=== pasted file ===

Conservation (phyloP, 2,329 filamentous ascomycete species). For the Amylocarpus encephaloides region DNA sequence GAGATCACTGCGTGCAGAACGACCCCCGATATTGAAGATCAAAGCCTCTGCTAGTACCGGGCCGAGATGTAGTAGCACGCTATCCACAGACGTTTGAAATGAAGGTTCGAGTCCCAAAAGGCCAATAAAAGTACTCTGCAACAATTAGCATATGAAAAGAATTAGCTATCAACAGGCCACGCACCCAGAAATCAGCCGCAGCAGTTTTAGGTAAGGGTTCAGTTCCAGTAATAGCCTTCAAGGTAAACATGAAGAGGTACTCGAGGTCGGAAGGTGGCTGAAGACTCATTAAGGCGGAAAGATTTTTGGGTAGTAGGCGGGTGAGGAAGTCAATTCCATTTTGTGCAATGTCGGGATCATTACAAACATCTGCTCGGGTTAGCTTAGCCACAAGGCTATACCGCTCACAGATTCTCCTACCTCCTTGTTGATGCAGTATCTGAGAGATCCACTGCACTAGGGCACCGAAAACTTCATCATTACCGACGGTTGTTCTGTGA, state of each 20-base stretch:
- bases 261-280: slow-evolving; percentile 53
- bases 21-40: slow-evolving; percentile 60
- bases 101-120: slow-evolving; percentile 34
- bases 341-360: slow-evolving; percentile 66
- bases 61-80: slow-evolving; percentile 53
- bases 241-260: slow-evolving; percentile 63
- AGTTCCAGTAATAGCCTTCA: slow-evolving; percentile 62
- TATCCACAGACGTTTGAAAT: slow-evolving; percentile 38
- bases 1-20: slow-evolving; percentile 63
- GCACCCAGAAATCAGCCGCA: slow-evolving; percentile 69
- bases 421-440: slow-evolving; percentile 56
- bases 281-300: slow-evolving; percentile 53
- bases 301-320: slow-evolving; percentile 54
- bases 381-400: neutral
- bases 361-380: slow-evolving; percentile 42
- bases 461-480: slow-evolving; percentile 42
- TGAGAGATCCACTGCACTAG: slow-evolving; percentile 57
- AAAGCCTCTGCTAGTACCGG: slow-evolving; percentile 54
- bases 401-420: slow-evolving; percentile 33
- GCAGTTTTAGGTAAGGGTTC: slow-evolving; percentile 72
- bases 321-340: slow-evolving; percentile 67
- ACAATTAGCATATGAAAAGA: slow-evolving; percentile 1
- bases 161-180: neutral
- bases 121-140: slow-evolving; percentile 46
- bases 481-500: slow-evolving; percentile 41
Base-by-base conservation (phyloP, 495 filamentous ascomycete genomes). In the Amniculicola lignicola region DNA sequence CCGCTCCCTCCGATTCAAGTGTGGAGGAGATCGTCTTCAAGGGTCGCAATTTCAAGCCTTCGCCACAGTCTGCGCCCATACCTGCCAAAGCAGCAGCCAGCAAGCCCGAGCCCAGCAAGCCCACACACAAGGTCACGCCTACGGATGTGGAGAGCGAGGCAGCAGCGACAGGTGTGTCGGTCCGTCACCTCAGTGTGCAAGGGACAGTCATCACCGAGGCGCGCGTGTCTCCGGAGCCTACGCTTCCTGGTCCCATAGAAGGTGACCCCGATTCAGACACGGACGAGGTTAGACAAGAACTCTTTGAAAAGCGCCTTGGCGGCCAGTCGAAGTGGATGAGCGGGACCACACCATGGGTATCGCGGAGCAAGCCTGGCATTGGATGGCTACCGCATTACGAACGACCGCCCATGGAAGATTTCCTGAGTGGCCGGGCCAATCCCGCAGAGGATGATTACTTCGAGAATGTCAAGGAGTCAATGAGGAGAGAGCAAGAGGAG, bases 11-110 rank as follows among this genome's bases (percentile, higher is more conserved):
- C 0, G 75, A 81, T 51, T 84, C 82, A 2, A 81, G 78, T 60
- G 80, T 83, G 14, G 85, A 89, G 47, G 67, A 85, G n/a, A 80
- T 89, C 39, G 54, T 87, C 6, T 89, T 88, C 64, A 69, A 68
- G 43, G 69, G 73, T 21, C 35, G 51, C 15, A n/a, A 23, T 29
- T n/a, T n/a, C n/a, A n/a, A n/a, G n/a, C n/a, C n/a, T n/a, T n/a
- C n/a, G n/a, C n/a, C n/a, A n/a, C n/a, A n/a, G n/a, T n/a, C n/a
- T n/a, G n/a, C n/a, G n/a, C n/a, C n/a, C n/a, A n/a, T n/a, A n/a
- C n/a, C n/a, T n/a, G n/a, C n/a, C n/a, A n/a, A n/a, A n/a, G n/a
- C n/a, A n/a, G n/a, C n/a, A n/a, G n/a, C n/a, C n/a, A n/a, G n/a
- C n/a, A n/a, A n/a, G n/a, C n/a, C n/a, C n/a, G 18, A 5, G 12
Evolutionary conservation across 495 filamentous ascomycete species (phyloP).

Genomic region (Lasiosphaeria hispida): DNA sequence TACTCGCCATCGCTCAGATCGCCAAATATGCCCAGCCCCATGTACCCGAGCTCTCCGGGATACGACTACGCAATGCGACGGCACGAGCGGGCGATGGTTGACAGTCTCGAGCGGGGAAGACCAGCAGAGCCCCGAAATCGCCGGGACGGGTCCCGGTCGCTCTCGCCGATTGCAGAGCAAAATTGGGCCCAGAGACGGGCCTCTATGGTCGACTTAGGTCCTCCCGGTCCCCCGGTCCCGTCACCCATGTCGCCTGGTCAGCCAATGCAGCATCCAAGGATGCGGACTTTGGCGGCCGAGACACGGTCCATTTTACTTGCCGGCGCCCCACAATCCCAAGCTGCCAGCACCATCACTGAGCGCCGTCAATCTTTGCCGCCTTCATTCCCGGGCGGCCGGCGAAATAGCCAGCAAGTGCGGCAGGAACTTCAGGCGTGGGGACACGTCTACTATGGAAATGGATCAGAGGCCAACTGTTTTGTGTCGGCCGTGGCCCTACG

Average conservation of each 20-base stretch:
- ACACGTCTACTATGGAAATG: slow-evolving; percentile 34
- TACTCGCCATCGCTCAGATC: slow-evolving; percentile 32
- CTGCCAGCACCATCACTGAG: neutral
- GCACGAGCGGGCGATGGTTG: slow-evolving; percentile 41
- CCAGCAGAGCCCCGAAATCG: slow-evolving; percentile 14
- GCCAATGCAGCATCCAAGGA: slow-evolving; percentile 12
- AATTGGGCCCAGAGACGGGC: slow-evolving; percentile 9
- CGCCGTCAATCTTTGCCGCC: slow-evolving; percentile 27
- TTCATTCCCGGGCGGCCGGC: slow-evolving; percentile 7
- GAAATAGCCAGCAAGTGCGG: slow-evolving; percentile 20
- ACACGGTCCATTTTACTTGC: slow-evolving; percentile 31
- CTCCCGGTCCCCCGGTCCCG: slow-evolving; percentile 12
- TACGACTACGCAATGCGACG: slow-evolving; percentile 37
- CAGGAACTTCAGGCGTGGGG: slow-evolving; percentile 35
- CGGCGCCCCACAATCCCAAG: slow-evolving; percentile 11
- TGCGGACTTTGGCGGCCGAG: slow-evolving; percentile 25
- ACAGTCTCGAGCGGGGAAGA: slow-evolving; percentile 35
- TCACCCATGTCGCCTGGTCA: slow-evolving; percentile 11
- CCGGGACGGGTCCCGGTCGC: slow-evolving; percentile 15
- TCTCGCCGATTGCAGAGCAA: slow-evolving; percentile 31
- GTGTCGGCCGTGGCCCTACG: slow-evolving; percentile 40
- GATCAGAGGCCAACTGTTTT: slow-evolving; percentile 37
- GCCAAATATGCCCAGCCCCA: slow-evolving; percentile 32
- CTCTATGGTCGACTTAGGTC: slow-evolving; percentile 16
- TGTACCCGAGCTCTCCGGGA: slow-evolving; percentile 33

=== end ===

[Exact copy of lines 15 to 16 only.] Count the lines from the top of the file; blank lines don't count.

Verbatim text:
- bases 381-400: neutral
- bases 361-380: slow-evolving; percentile 42